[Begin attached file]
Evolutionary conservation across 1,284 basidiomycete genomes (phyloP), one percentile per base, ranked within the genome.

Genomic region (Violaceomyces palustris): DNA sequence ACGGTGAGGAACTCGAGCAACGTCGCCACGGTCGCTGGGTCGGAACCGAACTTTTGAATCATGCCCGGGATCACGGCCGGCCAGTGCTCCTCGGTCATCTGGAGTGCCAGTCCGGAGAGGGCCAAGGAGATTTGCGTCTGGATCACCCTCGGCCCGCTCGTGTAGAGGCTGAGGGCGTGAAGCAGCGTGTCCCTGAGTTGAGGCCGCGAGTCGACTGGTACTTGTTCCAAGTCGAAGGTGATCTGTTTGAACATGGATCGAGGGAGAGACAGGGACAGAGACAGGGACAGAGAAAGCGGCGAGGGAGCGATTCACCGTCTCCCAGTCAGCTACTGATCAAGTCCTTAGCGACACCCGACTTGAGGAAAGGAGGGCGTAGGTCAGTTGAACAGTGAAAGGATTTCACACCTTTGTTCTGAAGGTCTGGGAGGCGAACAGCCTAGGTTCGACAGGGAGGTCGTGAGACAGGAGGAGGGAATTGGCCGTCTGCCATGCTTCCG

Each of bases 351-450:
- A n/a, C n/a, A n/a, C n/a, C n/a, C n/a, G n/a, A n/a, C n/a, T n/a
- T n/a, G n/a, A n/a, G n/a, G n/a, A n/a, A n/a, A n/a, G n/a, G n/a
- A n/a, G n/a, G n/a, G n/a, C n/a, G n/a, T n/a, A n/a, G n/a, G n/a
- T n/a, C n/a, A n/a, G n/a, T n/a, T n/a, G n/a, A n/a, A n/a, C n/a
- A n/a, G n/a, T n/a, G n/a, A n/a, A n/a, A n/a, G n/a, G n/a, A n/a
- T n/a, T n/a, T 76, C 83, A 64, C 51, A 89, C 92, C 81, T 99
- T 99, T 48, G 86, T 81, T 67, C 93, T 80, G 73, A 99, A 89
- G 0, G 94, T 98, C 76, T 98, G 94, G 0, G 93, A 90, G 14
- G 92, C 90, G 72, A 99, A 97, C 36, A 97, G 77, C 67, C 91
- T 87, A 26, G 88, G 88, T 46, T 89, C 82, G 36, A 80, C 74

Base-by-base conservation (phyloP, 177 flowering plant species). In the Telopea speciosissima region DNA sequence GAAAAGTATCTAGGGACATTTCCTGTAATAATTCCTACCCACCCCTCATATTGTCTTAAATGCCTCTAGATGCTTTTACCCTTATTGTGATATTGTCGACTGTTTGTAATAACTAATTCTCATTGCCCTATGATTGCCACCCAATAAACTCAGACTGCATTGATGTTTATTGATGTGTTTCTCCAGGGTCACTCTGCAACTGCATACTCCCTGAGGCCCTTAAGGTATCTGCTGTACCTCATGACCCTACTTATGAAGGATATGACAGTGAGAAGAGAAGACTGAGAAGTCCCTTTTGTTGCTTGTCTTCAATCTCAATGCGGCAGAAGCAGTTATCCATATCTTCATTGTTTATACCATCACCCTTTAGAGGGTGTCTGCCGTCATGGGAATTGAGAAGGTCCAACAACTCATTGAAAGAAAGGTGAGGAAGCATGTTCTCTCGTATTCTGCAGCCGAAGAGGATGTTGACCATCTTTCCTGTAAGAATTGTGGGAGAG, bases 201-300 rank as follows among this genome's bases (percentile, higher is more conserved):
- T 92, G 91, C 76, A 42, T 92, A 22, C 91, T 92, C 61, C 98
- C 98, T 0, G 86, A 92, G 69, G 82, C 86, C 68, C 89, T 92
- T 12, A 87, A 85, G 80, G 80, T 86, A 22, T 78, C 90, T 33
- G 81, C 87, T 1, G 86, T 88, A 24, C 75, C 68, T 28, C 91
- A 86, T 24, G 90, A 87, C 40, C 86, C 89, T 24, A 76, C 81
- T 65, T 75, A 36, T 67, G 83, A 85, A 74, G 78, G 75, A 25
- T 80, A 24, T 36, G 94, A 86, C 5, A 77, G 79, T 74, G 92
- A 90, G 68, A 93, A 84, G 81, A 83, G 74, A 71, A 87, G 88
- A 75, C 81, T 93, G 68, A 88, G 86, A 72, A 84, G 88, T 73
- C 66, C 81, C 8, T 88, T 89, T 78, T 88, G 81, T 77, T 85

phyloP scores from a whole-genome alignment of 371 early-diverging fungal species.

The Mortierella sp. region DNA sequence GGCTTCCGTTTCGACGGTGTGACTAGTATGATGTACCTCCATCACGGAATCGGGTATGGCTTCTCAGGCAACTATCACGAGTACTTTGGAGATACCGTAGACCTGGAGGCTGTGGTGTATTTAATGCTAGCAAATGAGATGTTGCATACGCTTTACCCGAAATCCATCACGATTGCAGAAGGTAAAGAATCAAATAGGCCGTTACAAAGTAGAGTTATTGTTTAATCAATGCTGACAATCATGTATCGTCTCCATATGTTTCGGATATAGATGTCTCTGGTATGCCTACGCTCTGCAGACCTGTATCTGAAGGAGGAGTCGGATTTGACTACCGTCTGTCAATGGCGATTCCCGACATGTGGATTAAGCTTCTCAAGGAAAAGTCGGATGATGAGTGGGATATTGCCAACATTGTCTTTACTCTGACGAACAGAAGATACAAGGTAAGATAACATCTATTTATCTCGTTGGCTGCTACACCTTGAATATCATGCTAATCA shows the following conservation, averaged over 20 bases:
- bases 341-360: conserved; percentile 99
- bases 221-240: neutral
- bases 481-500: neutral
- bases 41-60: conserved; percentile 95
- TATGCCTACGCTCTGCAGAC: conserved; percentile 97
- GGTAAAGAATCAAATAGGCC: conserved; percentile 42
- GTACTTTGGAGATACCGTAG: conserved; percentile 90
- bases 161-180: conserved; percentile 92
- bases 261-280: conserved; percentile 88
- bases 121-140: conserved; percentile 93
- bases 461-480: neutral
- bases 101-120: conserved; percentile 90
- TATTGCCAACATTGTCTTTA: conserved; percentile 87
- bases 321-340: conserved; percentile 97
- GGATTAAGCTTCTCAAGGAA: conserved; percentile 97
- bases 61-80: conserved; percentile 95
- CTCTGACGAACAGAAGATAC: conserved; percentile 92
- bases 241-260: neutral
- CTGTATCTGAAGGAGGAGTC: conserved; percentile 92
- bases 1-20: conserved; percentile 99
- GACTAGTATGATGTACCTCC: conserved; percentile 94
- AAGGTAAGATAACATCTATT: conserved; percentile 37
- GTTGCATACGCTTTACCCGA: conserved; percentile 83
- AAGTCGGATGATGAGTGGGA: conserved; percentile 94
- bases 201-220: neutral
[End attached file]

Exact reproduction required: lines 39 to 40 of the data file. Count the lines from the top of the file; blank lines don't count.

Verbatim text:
- TATTGCCAACATTGTCTTTA: conserved; percentile 87
- bases 321-340: conserved; percentile 97